Wednesday, December 22, 2010

The Year Book Debacle.

The Yearbook Photo Debacle

When my daughter graduated High School, the year book sold ads to the parents.  In these ads, the parents usually put a “cutsie” picture of their child, and congratulated them on becoming a high school graduate.

I was just sitting there, thinking about whether we should get an ad for my daughter when a particular picture caught my eye.

In the picture, she was about 18-24 months old,  with curly hair that made her look like Shirley Temple (for those of you unfamiliar with Shirley, she was the most popular child star in the 1930’s), with her arms wrapped around a baby goat as if she was trying to lift the goat.  She had a very intense look of concentration and effort.  We took this picture at the Long Island Game Farm which had a petting zoo and allowed the children to interact with the animals.

With the picture in hand, I went to the high school and located the Yearbook Office.

My daughter was very popular in high school, was editor of the school paper, treasurer of her class, a cheerleader and excellent student.  The point is, most of the staff of the yearbook knew her and were friends with her.

I proceeded to ask for an ad form, and wrote out my message: “From 2 year old National Goat Tossing Champion to High School Graduate, Congratulations to Ronni from her parents”.  I then offered the ad with the picture and check, to one of the staff members, who happened to be one of my daughter’s best friends.  She was also a little “ditsy”, which I found fortuitous.

“What is this?” she asked.  “Is this true?”.

“Of course” I answered as the rest of the staff gathered round.  “Let’s keep this a secret” I said, “we want it to be a surprise”. 

After oohing and aahing, they agreed to keep it a secret.  

After I left,  the first girl ran into my daughter and casually asked her if it was true, was she really the National Goat Tossing Champion?

No dummy, my daughter immediately realized who was responsible for this and asked “my father was here, wasn’t he?”.

With the affirmative answer, she knew what had occurred.  Fortunately for me she has a sense of humor and a tolerance for my flights of whimsy, the ad stayed as written.

The die was cast, the pattern set for my son, niece and possibly nephew.

My niece, who lived very near to us, graduated the following year.  She is somewhat less tolerant of my sense of humor if it affects her, and at that age embarrassed easily.  What to do, what to do?

I happened upon a picture of her and my daughter taken when they were one and one and a half years old.  They were dressed in somewhat shabby looking clothes, holding hands at the end of a dock,  near dusk, and looking very forlorn and somewhat pitiful.  In short a perfect picture.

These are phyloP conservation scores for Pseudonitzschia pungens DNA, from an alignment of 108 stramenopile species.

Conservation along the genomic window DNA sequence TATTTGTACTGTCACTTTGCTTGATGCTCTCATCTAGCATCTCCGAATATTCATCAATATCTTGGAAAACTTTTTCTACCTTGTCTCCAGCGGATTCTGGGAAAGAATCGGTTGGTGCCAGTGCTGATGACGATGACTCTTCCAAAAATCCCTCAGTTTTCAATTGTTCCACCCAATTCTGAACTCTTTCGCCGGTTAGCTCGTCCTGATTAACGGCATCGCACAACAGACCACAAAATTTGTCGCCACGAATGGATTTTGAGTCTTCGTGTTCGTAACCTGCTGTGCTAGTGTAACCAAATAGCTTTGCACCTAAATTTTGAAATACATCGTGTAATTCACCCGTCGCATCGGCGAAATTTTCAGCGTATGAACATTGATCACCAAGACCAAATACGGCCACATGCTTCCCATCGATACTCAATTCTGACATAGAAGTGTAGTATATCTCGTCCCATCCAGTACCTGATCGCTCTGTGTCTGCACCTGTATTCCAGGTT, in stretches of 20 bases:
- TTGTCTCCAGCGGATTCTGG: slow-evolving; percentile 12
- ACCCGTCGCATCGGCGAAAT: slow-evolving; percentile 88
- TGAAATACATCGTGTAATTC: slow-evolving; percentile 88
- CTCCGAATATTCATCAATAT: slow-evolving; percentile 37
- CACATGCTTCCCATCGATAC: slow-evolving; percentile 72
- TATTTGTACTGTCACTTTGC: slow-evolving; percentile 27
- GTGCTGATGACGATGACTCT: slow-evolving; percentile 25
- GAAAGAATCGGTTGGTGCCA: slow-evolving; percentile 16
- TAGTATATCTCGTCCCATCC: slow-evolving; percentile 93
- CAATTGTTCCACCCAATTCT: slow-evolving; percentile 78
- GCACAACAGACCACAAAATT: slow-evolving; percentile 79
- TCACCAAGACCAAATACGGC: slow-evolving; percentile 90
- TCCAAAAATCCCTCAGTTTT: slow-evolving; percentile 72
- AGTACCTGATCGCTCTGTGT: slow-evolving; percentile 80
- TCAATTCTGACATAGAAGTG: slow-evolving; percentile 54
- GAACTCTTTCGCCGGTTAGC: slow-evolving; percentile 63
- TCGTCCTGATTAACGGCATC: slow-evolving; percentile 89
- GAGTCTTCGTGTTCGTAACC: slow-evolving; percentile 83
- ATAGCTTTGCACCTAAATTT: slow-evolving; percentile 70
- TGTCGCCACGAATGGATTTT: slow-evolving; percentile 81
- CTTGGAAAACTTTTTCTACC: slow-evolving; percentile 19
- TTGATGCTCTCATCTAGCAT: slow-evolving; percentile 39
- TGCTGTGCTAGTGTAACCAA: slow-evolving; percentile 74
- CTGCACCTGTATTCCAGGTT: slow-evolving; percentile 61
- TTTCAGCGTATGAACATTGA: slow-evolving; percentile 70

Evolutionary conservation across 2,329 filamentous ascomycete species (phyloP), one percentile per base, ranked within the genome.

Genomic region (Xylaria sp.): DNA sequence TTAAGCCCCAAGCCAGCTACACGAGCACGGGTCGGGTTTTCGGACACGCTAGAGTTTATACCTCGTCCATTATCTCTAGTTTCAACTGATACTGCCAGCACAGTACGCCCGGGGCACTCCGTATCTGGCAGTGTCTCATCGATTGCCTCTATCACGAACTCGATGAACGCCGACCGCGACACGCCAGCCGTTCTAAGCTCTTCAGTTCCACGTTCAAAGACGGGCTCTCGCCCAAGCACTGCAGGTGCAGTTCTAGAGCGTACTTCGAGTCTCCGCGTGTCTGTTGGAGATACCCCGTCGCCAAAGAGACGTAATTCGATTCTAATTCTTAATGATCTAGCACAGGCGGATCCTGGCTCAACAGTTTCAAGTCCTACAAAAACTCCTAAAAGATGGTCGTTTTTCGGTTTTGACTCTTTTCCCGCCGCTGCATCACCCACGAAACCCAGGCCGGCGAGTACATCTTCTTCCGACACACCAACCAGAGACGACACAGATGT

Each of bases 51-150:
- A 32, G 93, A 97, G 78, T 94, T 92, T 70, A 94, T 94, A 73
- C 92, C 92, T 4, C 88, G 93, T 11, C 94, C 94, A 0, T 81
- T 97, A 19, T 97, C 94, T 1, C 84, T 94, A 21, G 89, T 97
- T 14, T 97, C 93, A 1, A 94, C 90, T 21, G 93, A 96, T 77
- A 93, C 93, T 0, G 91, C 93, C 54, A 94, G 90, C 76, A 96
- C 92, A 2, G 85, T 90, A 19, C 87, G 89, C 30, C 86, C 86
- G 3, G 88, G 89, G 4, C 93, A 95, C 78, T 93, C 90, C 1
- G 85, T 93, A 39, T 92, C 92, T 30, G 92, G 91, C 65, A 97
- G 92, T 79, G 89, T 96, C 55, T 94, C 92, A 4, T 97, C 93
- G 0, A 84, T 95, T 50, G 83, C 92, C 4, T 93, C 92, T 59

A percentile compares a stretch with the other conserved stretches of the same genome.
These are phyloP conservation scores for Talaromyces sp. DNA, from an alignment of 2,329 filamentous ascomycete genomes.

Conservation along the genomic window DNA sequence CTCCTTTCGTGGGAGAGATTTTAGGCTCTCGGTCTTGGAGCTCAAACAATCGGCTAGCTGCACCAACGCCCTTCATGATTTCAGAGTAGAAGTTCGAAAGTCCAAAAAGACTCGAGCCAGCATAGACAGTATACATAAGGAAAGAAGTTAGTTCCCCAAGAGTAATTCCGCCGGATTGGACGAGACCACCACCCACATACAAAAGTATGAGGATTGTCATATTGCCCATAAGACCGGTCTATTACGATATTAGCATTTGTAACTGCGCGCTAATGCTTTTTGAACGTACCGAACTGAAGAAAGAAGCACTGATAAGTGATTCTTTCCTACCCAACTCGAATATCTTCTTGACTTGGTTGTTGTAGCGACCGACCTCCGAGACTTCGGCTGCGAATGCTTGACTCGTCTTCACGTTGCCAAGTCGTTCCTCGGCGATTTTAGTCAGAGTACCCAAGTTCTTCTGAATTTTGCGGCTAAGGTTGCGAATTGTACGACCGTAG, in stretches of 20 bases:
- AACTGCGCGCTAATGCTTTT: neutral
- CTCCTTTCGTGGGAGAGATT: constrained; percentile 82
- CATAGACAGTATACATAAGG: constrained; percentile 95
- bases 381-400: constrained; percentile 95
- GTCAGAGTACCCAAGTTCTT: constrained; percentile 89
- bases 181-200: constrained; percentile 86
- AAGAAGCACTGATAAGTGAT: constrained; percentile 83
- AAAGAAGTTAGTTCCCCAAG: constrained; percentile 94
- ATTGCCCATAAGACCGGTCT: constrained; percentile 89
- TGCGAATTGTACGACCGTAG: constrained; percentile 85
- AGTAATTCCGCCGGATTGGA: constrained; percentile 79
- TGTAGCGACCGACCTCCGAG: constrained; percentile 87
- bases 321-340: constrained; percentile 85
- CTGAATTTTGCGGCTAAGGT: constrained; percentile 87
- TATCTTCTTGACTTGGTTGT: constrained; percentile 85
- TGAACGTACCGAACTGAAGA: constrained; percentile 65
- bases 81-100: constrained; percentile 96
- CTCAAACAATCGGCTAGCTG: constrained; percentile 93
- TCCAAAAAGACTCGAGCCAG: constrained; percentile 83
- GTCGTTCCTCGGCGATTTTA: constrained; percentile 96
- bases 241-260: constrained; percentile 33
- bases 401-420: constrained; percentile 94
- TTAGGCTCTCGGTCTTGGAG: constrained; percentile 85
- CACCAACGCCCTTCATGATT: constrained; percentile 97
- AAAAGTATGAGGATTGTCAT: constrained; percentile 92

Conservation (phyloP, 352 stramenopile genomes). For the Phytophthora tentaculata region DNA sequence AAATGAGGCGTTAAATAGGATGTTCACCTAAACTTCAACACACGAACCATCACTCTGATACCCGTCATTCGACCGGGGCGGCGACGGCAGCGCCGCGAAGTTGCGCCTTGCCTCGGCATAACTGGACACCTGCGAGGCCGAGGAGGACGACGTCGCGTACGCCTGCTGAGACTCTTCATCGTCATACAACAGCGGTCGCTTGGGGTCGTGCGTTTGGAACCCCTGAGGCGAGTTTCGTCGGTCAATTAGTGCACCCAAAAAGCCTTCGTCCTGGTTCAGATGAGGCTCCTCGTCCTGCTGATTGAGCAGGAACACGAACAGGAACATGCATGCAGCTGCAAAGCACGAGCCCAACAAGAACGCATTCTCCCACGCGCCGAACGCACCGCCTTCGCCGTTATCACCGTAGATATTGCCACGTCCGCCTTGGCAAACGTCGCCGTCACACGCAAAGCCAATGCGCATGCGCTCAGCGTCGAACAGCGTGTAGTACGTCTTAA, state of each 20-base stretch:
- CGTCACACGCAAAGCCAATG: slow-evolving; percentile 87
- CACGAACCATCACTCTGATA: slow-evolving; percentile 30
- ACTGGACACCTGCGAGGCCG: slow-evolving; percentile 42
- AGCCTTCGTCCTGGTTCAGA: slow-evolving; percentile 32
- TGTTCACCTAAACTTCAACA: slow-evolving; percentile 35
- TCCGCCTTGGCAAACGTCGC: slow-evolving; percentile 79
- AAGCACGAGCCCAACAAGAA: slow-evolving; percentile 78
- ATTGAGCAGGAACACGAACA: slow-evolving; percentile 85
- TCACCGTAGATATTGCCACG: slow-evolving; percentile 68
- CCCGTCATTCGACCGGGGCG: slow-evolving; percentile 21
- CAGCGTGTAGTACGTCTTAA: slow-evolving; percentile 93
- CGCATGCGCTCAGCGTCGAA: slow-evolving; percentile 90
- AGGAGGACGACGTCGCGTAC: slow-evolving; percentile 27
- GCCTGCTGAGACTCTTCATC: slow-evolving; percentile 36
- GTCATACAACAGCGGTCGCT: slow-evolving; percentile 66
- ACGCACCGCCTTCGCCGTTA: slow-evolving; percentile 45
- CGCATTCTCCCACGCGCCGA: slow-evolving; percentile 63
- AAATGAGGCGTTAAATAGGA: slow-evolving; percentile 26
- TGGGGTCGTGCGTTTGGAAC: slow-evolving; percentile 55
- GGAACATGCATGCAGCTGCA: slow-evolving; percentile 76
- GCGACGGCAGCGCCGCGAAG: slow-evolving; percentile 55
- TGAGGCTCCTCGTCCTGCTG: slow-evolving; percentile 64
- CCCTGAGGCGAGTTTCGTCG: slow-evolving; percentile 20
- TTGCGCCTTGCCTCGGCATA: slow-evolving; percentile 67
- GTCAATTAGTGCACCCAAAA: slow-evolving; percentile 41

With picture in hand, I went to my niece’s high school, went to the main office and asked to speak with someone from the yearbook about taking out an ad.  

They sent word to the yearbook office and shortly a young girl came out to meet me.  

I told her that I wanted to place an ad in the yearbook using the picture I had brought, with the caption: “From young immigrant to High School Graduate, What a country”.

The girl, who happened to be Vietnamese, told me she had pictures like that of herself and her family.  They had immigrated in the 70’s. 

I told her to keep it a secret because I was trying to surprise my niece.  She did keep it a secret, but because of the “kinship” she felt with my niece, went out of her way to try to be friendly towards her from then on.  My niece, who hadn’t known the young Vietnamese girl before was somewhat mystified as to why the girl was so friendly to her for the rest of the year.

The Day of Reckoning came.  The yearbook was distributed on the next to last day of the school year.
My niece was happily getting signatures in her book, blithely unaware of the ad lurking inside.  She was not expecting any ad, since her parents did not place one.

All that changed midway through the day.  Her girlfriends started coming up to her and questioning her status as an immigrant, as well as commenting on the picture in the ad. 

“What ad, what picture?”.  They showed her the offending ad.

I got an angry phone call that afternoon in the vein of “How could you do this to me?  I am so embarrassed, I am so mad, etc, etc”  I seem to remember she didn’t speak to me for a little while, but I would have loved to see her face when she first saw the ad.  It would have been worth it.

Next up was my son.  Like my niece he embarrassed easily, so much the better.

For many years we and friends and relatives, took part in the Winterfest Boat Parade in Fort Lauderdale.  This consisted of turning the boat into a themed float with all of us in costumes.  That year, we were “The Wizard of Oz”, complete with a spinning tornado in lights, lighted rainbow over the whole boat, and all of us in costume. I was a flying monkey, my daughter was Dorothy, my wife was a witch, my niece the lion, our friend was the Tin Man, there was the good witch, various characters from the story, and my son was the scarecrow.

Of course we took a picture of all of us on the back of the boat, at the dock, in costume.

The caption on his yearbook ad said “For Seth’s Graduation, His real family came from the Old Country”

He took it well when he saw it in the yearbook.

Unfortunately, circumstances didn’t allow me to do the same for my nephew.  I had a lot of pictures for him, and if anything, he would have been more embarrassed than his sister.  It would have been great.

Some of you may think this is terrible.  My answer is, if you can’t have fun embarrassing your kids, what good are they.

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